The Shocking Potential of Energy Harvesters

After capturing data with a smartwatch, the E3D toolkit can design a 3D-printable energy harvester to reclaim energy wasted in daily tasks.

Nick Bild
6 months ago β€’ Sustainability
The E3D toolkit designs energy harvesters to reclaim wasted energy (πŸ“·: A. Arabi et al.)

Smart sensors and connected devices have become ubiquitous in modern life, changing the way we interact with our environment. From smart homes and cities to advanced industrial systems, the widespread use of these devices has led to the seamless integration of technology into our daily lives. In our homes, these sensors regulate temperature, lighting, and security, providing us with greater convenience and efficiency. In urban areas, they help to develop intelligent infrastructure by optimizing traffic flow, waste management, and energy consumption. Additionally, in industries, these devices have streamlined operations, enabling predictive maintenance and improving overall productivity.

However, the convenience offered by these interconnected devices comes at a significant cost. A major challenge lies in our reliance on batteries to power them. The constant need for recharging and replacement not only incurs substantial financial expenses but also generates an alarming amount of electronic waste. According to recent estimates by the Environmental Protection Agency, the global volume of discarded batteries has surged to approximately 180,000 tons annually, posing a significant threat to the environment due to their toxic components.

To counteract this issue, researchers have turned their attention to the development of energy harvesting devices, which can harness wasted energy from everyday activities, such as the act of switching on a light or turning on a faucet. By converting this otherwise squandered energy into a usable power source, our dependence on traditional batteries can be substantially reduced, if not eliminated altogether.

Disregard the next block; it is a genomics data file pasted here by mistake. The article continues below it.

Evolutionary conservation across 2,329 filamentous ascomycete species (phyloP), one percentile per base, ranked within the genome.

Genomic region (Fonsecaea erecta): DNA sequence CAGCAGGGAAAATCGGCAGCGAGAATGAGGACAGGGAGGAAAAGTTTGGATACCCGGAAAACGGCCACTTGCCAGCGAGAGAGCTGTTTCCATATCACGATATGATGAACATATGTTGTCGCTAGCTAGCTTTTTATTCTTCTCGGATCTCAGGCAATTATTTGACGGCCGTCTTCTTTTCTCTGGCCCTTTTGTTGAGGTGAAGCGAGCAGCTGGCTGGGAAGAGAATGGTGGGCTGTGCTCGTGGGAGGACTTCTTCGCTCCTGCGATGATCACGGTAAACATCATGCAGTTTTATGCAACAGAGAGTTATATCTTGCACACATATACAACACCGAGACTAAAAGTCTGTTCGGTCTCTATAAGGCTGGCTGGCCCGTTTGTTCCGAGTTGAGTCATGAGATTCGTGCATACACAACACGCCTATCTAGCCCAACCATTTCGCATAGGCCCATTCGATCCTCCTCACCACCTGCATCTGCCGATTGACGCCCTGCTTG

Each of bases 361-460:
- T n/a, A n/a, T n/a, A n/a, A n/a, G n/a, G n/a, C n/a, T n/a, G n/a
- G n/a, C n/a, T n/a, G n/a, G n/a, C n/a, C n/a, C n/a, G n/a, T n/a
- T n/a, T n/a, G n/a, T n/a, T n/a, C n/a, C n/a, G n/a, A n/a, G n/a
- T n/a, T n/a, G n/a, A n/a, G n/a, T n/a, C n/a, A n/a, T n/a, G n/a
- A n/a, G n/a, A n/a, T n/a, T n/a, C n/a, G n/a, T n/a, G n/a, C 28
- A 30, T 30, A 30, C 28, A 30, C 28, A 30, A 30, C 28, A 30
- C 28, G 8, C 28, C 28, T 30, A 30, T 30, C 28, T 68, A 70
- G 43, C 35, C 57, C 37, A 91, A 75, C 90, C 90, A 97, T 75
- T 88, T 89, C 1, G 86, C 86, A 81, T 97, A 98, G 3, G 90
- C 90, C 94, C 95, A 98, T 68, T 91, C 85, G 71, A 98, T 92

However, the implementation of energy harvesting solutions remains a complex task, as each environment generally requires a customized approach. Moreover, designing these systems demands interdisciplinary expertise, comprising knowledge in engineering, physics, and materials science, posing a significant impediment to their development. These problems could soon be a thing of the past, according to a team of researchers at Texas A&M University and the University of California, Los Angeles. They have recently created a system called E3D that greatly simplifies the process of designing, and 3D printing, one’s own energy harvesting devices.

The E3D toolkit takes a clever approach in leveraging the inertial measurement unit (IMU) in an off-the-shelf smartwatch to collect motion data from a wearer. This IMU data is fed into a machine learning algorithm that was trained to recognize 36 different types of everyday objects and kinetic interactions. In this way, commonly repeated actions, like opening a drawer, can be identified as good targets for energy harvesting activities. Moreover, the IMU data provides range of motion and trajectory estimates associated with the actions, which in turn can be used to design a 3D model for a device, of the correct scale, to harvest energy. Once 3D printed, the structure will have the attachments required to capture the wasted energy and use it to turn a DC motor, which in turn generates electricity.

A web-based application, with a Python back-end, was created to guide the user through the process of generating the finalized device design. This tool enables the user to choose the type of motion that they would like to exploit, and confirm the type of object that the device will be attached to. Further, the user can specify their desired type of energy collection mechanism, then fine-tune certain parameters to maximize the amount of energy that can be captured.

The design of the toolkit is versatile, in that it can adapt to virtually any environment. It also takes the complex design work out of the equation, by both identifying the best available opportunities for energy harvesting, and providing the designs for the devices to make it happen. E3D also lowers the bar in terms of cost β€” little more than a basic 3D printer is needed to get an energy harvesting solution off the ground. While the designs may not be especially aesthetically pleasing, they are functional, and could one day enable us to reduce our reliance on battery-based energy sources for a wide range of use cases.

Nick Bild
R&D, creativity, and building the next big thing you never knew you wanted are my specialties.
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